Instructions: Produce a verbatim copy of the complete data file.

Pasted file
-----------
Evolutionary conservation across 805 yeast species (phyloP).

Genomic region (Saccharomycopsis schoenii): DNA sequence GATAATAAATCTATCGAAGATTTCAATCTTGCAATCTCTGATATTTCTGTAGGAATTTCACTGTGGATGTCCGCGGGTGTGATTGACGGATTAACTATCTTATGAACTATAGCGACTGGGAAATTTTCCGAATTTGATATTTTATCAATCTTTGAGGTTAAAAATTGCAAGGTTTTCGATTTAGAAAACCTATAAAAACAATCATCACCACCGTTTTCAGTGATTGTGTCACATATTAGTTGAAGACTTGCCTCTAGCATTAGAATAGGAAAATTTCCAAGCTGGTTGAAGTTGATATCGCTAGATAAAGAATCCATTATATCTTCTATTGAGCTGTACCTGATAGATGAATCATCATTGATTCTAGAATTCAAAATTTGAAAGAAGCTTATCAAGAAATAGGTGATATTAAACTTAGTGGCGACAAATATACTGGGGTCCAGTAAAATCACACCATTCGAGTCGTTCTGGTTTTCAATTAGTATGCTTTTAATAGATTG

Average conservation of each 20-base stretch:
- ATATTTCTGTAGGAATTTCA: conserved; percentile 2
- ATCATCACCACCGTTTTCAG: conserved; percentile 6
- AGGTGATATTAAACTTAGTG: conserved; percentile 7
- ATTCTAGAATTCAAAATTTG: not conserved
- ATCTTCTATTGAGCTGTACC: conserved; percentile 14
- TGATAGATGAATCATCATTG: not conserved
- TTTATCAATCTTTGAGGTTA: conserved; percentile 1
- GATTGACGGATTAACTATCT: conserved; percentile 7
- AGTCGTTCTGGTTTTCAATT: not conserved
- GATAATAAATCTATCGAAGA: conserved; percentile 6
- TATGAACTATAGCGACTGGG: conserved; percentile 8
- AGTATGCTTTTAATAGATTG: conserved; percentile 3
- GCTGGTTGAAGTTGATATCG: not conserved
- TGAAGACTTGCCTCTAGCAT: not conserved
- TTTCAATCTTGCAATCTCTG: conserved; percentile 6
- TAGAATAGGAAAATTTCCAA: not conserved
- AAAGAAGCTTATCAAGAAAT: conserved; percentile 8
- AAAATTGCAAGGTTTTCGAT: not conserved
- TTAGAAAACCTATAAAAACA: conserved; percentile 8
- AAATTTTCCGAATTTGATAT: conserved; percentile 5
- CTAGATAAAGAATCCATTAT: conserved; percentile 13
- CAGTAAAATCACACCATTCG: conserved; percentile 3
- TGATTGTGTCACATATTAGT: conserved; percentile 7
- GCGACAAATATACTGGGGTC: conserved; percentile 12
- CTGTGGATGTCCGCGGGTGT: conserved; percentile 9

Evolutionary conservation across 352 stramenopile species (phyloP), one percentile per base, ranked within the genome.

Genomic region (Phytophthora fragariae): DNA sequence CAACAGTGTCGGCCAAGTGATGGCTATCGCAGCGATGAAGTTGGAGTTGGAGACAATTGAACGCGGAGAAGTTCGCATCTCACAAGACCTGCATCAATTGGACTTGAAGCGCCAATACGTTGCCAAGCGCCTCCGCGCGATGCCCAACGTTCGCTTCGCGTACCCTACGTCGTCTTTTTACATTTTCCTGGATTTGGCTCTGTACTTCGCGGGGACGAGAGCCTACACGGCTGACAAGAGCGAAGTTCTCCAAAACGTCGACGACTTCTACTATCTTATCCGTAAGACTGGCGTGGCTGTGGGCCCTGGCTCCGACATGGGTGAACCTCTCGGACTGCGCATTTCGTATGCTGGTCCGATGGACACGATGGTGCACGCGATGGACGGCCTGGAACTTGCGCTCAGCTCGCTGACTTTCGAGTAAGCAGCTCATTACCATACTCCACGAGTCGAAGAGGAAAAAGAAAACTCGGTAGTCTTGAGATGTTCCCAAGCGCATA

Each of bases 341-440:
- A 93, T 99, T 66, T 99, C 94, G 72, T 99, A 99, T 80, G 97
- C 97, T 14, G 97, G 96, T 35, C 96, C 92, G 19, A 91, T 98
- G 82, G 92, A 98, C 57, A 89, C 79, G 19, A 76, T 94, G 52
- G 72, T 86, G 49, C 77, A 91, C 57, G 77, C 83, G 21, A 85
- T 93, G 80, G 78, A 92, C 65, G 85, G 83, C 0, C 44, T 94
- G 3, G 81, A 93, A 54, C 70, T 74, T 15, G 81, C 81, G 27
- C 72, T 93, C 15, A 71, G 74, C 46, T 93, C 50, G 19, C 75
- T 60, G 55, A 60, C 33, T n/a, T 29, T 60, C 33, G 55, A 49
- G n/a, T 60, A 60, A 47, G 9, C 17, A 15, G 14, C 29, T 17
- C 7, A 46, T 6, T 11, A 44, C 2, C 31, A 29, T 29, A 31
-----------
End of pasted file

Evolutionary conservation across 805 yeast species (phyloP).

Genomic region (Saccharomycopsis schoenii): DNA sequence GATAATAAATCTATCGAAGATTTCAATCTTGCAATCTCTGATATTTCTGTAGGAATTTCACTGTGGATGTCCGCGGGTGTGATTGACGGATTAACTATCTTATGAACTATAGCGACTGGGAAATTTTCCGAATTTGATATTTTATCAATCTTTGAGGTTAAAAATTGCAAGGTTTTCGATTTAGAAAACCTATAAAAACAATCATCACCACCGTTTTCAGTGATTGTGTCACATATTAGTTGAAGACTTGCCTCTAGCATTAGAATAGGAAAATTTCCAAGCTGGTTGAAGTTGATATCGCTAGATAAAGAATCCATTATATCTTCTATTGAGCTGTACCTGATAGATGAATCATCATTGATTCTAGAATTCAAAATTTGAAAGAAGCTTATCAAGAAATAGGTGATATTAAACTTAGTGGCGACAAATATACTGGGGTCCAGTAAAATCACACCATTCGAGTCGTTCTGGTTTTCAATTAGTATGCTTTTAATAGATTG

Average conservation of each 20-base stretch:
- ATATTTCTGTAGGAATTTCA: conserved; percentile 2
- ATCATCACCACCGTTTTCAG: conserved; percentile 6
- AGGTGATATTAAACTTAGTG: conserved; percentile 7
- ATTCTAGAATTCAAAATTTG: not conserved
- ATCTTCTATTGAGCTGTACC: conserved; percentile 14
- TGATAGATGAATCATCATTG: not conserved
- TTTATCAATCTTTGAGGTTA: conserved; percentile 1
- GATTGACGGATTAACTATCT: conserved; percentile 7
- AGTCGTTCTGGTTTTCAATT: not conserved
- GATAATAAATCTATCGAAGA: conserved; percentile 6
- TATGAACTATAGCGACTGGG: conserved; percentile 8
- AGTATGCTTTTAATAGATTG: conserved; percentile 3
- GCTGGTTGAAGTTGATATCG: not conserved
- TGAAGACTTGCCTCTAGCAT: not conserved
- TTTCAATCTTGCAATCTCTG: conserved; percentile 6
- TAGAATAGGAAAATTTCCAA: not conserved
- AAAGAAGCTTATCAAGAAAT: conserved; percentile 8
- AAAATTGCAAGGTTTTCGAT: not conserved
- TTAGAAAACCTATAAAAACA: conserved; percentile 8
- AAATTTTCCGAATTTGATAT: conserved; percentile 5
- CTAGATAAAGAATCCATTAT: conserved; percentile 13
- CAGTAAAATCACACCATTCG: conserved; percentile 3
- TGATTGTGTCACATATTAGT: conserved; percentile 7
- GCGACAAATATACTGGGGTC: conserved; percentile 12
- CTGTGGATGTCCGCGGGTGT: conserved; percentile 9

Evolutionary conservation across 352 stramenopile species (phyloP), one percentile per base, ranked within the genome.

Genomic region (Phytophthora fragariae): DNA sequence CAACAGTGTCGGCCAAGTGATGGCTATCGCAGCGATGAAGTTGGAGTTGGAGACAATTGAACGCGGAGAAGTTCGCATCTCACAAGACCTGCATCAATTGGACTTGAAGCGCCAATACGTTGCCAAGCGCCTCCGCGCGATGCCCAACGTTCGCTTCGCGTACCCTACGTCGTCTTTTTACATTTTCCTGGATTTGGCTCTGTACTTCGCGGGGACGAGAGCCTACACGGCTGACAAGAGCGAAGTTCTCCAAAACGTCGACGACTTCTACTATCTTATCCGTAAGACTGGCGTGGCTGTGGGCCCTGGCTCCGACATGGGTGAACCTCTCGGACTGCGCATTTCGTATGCTGGTCCGATGGACACGATGGTGCACGCGATGGACGGCCTGGAACTTGCGCTCAGCTCGCTGACTTTCGAGTAAGCAGCTCATTACCATACTCCACGAGTCGAAGAGGAAAAAGAAAACTCGGTAGTCTTGAGATGTTCCCAAGCGCATA

Each of bases 341-440:
- A 93, T 99, T 66, T 99, C 94, G 72, T 99, A 99, T 80, G 97
- C 97, T 14, G 97, G 96, T 35, C 96, C 92, G 19, A 91, T 98
- G 82, G 92, A 98, C 57, A 89, C 79, G 19, A 76, T 94, G 52
- G 72, T 86, G 49, C 77, A 91, C 57, G 77, C 83, G 21, A 85
- T 93, G 80, G 78, A 92, C 65, G 85, G 83, C 0, C 44, T 94
- G 3, G 81, A 93, A 54, C 70, T 74, T 15, G 81, C 81, G 27
- C 72, T 93, C 15, A 71, G 74, C 46, T 93, C 50, G 19, C 75
- T 60, G 55, A 60, C 33, T n/a, T 29, T 60, C 33, G 55, A 49
- G n/a, T 60, A 60, A 47, G 9, C 17, A 15, G 14, C 29, T 17
- C 7, A 46, T 6, T 11, A 44, C 2, C 31, A 29, T 29, A 31